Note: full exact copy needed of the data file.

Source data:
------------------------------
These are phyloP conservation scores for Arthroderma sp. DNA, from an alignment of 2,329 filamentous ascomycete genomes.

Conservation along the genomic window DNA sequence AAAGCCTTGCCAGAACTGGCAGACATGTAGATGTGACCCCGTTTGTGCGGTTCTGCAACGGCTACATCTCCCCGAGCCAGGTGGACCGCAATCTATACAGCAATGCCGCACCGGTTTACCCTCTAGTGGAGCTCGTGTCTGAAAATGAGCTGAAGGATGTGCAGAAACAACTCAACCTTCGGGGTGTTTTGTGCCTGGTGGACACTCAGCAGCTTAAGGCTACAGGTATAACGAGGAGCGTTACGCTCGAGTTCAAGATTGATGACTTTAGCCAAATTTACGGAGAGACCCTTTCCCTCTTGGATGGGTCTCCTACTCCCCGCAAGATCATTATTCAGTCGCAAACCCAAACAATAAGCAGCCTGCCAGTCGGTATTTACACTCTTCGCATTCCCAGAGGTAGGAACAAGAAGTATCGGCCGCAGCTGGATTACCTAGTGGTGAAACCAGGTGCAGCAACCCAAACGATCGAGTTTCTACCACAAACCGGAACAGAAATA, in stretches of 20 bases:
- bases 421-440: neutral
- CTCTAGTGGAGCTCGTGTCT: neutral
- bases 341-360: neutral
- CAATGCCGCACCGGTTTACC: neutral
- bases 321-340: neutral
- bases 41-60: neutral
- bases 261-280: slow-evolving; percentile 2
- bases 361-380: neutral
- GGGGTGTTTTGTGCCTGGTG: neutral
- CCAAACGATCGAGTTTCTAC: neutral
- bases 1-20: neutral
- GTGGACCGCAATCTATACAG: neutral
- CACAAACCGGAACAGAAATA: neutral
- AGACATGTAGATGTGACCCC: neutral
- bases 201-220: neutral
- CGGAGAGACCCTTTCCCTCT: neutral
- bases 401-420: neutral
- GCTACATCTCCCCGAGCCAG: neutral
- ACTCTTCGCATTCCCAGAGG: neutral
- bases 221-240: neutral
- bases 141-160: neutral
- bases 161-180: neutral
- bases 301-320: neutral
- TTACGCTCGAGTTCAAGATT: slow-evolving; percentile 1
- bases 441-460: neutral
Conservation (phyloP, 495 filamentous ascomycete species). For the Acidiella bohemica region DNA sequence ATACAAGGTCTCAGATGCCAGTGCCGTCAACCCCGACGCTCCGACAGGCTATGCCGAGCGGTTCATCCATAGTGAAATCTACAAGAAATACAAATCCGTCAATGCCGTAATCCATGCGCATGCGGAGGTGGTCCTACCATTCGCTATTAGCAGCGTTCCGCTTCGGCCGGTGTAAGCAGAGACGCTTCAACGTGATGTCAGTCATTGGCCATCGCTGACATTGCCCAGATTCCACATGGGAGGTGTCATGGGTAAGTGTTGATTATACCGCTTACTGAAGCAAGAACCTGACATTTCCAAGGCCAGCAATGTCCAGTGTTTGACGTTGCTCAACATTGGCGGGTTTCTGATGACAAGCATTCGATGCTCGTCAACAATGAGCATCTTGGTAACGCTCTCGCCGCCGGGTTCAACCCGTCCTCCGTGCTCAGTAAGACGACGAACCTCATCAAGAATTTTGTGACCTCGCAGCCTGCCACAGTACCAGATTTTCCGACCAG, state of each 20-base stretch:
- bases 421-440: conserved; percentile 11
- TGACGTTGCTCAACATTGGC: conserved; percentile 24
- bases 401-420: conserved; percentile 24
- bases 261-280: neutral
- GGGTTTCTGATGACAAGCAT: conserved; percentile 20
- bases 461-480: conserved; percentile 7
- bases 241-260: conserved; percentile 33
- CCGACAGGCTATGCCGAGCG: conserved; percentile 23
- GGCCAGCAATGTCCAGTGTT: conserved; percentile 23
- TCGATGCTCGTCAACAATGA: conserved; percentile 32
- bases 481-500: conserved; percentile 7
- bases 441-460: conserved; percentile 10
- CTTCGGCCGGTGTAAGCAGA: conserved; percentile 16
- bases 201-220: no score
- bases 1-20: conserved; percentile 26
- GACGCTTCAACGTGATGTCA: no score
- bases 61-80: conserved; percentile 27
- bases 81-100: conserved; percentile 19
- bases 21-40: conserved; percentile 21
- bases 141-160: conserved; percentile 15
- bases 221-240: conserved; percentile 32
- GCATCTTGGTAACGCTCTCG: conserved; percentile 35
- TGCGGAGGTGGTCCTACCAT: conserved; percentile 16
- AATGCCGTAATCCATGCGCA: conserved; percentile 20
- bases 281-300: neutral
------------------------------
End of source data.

These are phyloP conservation scores for Arthroderma sp. DNA, from an alignment of 2,329 filamentous ascomycete genomes.

Conservation along the genomic window DNA sequence AAAGCCTTGCCAGAACTGGCAGACATGTAGATGTGACCCCGTTTGTGCGGTTCTGCAACGGCTACATCTCCCCGAGCCAGGTGGACCGCAATCTATACAGCAATGCCGCACCGGTTTACCCTCTAGTGGAGCTCGTGTCTGAAAATGAGCTGAAGGATGTGCAGAAACAACTCAACCTTCGGGGTGTTTTGTGCCTGGTGGACACTCAGCAGCTTAAGGCTACAGGTATAACGAGGAGCGTTACGCTCGAGTTCAAGATTGATGACTTTAGCCAAATTTACGGAGAGACCCTTTCCCTCTTGGATGGGTCTCCTACTCCCCGCAAGATCATTATTCAGTCGCAAACCCAAACAATAAGCAGCCTGCCAGTCGGTATTTACACTCTTCGCATTCCCAGAGGTAGGAACAAGAAGTATCGGCCGCAGCTGGATTACCTAGTGGTGAAACCAGGTGCAGCAACCCAAACGATCGAGTTTCTACCACAAACCGGAACAGAAATA, in stretches of 20 bases:
- bases 421-440: neutral
- CTCTAGTGGAGCTCGTGTCT: neutral
- bases 341-360: neutral
- CAATGCCGCACCGGTTTACC: neutral
- bases 321-340: neutral
- bases 41-60: neutral
- bases 261-280: slow-evolving; percentile 2
- bases 361-380: neutral
- GGGGTGTTTTGTGCCTGGTG: neutral
- CCAAACGATCGAGTTTCTAC: neutral
- bases 1-20: neutral
- GTGGACCGCAATCTATACAG: neutral
- CACAAACCGGAACAGAAATA: neutral
- AGACATGTAGATGTGACCCC: neutral
- bases 201-220: neutral
- CGGAGAGACCCTTTCCCTCT: neutral
- bases 401-420: neutral
- GCTACATCTCCCCGAGCCAG: neutral
- ACTCTTCGCATTCCCAGAGG: neutral
- bases 221-240: neutral
- bases 141-160: neutral
- bases 161-180: neutral
- bases 301-320: neutral
- TTACGCTCGAGTTCAAGATT: slow-evolving; percentile 1
- bases 441-460: neutral
Conservation (phyloP, 495 filamentous ascomycete species). For the Acidiella bohemica region DNA sequence ATACAAGGTCTCAGATGCCAGTGCCGTCAACCCCGACGCTCCGACAGGCTATGCCGAGCGGTTCATCCATAGTGAAATCTACAAGAAATACAAATCCGTCAATGCCGTAATCCATGCGCATGCGGAGGTGGTCCTACCATTCGCTATTAGCAGCGTTCCGCTTCGGCCGGTGTAAGCAGAGACGCTTCAACGTGATGTCAGTCATTGGCCATCGCTGACATTGCCCAGATTCCACATGGGAGGTGTCATGGGTAAGTGTTGATTATACCGCTTACTGAAGCAAGAACCTGACATTTCCAAGGCCAGCAATGTCCAGTGTTTGACGTTGCTCAACATTGGCGGGTTTCTGATGACAAGCATTCGATGCTCGTCAACAATGAGCATCTTGGTAACGCTCTCGCCGCCGGGTTCAACCCGTCCTCCGTGCTCAGTAAGACGACGAACCTCATCAAGAATTTTGTGACCTCGCAGCCTGCCACAGTACCAGATTTTCCGACCAG, state of each 20-base stretch:
- bases 421-440: conserved; percentile 11
- TGACGTTGCTCAACATTGGC: conserved; percentile 24
- bases 401-420: conserved; percentile 24
- bases 261-280: neutral
- GGGTTTCTGATGACAAGCAT: conserved; percentile 20
- bases 461-480: conserved; percentile 7
- bases 241-260: conserved; percentile 33
- CCGACAGGCTATGCCGAGCG: conserved; percentile 23
- GGCCAGCAATGTCCAGTGTT: conserved; percentile 23
- TCGATGCTCGTCAACAATGA: conserved; percentile 32
- bases 481-500: conserved; percentile 7
- bases 441-460: conserved; percentile 10
- CTTCGGCCGGTGTAAGCAGA: conserved; percentile 16
- bases 201-220: no score
- bases 1-20: conserved; percentile 26
- GACGCTTCAACGTGATGTCA: no score
- bases 61-80: conserved; percentile 27
- bases 81-100: conserved; percentile 19
- bases 21-40: conserved; percentile 21
- bases 141-160: conserved; percentile 15
- bases 221-240: conserved; percentile 32
- GCATCTTGGTAACGCTCTCG: conserved; percentile 35
- TGCGGAGGTGGTCCTACCAT: conserved; percentile 16
- AATGCCGTAATCCATGCGCA: conserved; percentile 20
- bases 281-300: neutral